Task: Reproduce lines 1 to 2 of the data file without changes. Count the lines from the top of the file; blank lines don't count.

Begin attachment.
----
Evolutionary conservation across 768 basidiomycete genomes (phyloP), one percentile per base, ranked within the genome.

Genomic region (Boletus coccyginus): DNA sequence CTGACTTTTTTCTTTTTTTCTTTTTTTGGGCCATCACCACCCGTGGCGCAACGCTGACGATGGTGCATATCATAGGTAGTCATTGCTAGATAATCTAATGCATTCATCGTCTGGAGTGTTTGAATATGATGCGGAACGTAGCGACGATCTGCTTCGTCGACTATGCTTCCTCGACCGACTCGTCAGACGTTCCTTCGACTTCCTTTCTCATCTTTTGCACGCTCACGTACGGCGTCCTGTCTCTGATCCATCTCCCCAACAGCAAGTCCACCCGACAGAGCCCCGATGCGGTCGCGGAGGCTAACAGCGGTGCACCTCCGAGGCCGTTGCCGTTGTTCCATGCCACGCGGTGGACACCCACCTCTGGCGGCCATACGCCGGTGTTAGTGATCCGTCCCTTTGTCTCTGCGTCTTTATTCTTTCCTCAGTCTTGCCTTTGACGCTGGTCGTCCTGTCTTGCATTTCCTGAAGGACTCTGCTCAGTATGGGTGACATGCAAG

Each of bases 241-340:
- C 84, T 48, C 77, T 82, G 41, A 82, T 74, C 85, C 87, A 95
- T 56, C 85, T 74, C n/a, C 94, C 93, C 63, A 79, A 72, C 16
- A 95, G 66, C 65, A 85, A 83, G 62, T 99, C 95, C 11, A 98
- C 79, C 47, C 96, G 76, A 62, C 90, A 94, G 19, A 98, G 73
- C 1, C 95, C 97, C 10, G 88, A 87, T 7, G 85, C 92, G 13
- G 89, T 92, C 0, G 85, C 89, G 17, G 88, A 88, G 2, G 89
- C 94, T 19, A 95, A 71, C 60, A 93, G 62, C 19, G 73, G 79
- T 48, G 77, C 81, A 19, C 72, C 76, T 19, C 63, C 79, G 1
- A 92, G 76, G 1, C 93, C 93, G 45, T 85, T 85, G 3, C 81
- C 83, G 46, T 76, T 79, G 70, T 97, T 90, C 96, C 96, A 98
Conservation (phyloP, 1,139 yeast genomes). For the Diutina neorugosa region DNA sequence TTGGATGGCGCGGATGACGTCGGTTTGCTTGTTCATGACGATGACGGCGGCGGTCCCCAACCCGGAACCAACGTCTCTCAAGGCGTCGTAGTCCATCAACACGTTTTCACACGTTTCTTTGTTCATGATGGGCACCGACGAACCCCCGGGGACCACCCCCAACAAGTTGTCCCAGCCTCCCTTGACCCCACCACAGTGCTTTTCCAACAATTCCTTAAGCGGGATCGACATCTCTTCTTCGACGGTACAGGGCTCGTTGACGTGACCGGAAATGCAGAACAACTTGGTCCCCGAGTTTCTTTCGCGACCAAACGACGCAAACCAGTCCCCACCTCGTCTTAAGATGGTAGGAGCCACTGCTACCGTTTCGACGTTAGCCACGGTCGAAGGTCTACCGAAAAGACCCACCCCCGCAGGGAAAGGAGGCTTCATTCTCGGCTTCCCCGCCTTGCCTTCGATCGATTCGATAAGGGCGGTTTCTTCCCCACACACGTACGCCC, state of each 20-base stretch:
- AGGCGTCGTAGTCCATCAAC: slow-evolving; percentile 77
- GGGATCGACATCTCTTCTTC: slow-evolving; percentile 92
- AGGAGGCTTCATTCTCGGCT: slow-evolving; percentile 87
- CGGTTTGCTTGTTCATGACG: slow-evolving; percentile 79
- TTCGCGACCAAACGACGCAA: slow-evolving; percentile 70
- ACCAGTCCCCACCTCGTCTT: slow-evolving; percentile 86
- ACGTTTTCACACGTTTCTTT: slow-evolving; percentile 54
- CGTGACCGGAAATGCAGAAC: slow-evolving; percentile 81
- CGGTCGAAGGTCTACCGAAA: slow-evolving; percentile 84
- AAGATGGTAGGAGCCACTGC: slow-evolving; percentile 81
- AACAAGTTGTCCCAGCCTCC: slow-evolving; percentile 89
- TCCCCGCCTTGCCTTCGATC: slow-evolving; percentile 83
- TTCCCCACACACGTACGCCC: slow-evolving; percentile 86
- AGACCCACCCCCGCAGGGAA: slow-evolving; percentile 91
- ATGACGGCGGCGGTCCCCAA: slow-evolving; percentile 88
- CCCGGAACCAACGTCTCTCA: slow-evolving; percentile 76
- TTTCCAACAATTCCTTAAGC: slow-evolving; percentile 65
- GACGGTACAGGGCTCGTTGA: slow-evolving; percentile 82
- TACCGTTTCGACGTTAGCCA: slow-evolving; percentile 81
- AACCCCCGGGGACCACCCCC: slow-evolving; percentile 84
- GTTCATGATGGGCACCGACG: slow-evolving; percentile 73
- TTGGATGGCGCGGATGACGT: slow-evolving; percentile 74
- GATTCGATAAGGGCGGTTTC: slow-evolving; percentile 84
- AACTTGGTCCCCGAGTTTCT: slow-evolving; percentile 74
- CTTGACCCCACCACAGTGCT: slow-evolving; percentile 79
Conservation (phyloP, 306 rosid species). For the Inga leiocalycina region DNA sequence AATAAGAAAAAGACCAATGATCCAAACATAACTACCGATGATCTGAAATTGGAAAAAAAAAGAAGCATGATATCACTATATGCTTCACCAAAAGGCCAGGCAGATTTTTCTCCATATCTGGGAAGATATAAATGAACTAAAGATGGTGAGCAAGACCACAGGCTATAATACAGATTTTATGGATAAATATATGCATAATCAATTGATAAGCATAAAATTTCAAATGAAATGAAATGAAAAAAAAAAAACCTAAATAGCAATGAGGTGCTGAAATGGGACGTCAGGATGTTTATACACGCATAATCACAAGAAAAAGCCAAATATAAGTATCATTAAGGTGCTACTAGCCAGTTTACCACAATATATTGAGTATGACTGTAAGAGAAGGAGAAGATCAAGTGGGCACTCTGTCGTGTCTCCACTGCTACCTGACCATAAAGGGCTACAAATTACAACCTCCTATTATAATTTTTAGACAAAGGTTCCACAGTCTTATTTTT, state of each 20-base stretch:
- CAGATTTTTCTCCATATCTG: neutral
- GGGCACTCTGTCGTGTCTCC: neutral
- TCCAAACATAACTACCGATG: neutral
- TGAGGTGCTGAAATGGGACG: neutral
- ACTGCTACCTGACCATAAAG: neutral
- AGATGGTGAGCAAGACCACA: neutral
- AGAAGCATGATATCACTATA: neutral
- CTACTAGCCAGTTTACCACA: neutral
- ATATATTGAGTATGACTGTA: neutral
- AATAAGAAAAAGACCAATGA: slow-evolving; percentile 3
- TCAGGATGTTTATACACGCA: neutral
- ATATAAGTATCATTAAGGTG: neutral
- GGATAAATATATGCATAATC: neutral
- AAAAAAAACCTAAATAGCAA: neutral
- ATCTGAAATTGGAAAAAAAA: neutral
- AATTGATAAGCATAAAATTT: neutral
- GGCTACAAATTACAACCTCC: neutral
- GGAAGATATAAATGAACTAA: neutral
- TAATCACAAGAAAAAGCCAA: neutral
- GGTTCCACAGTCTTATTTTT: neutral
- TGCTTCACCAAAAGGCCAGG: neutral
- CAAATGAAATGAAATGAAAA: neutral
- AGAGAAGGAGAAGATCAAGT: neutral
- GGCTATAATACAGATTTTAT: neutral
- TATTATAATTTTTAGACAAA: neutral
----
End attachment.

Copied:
Evolutionary conservation across 768 basidiomycete genomes (phyloP), one percentile per base, ranked within the genome.

Genomic region (Boletus coccyginus): DNA sequence CTGACTTTTTTCTTTTTTTCTTTTTTTGGGCCATCACCACCCGTGGCGCAACGCTGACGATGGTGCATATCATAGGTAGTCATTGCTAGATAATCTAATGCATTCATCGTCTGGAGTGTTTGAATATGATGCGGAACGTAGCGACGATCTGCTTCGTCGACTATGCTTCCTCGACCGACTCGTCAGACGTTCCTTCGACTTCCTTTCTCATCTTTTGCACGCTCACGTACGGCGTCCTGTCTCTGATCCATCTCCCCAACAGCAAGTCCACCCGACAGAGCCCCGATGCGGTCGCGGAGGCTAACAGCGGTGCACCTCCGAGGCCGTTGCCGTTGTTCCATGCCACGCGGTGGACACCCACCTCTGGCGGCCATACGCCGGTGTTAGTGATCCGTCCCTTTGTCTCTGCGTCTTTATTCTTTCCTCAGTCTTGCCTTTGACGCTGGTCGTCCTGTCTTGCATTTCCTGAAGGACTCTGCTCAGTATGGGTGACATGCAAG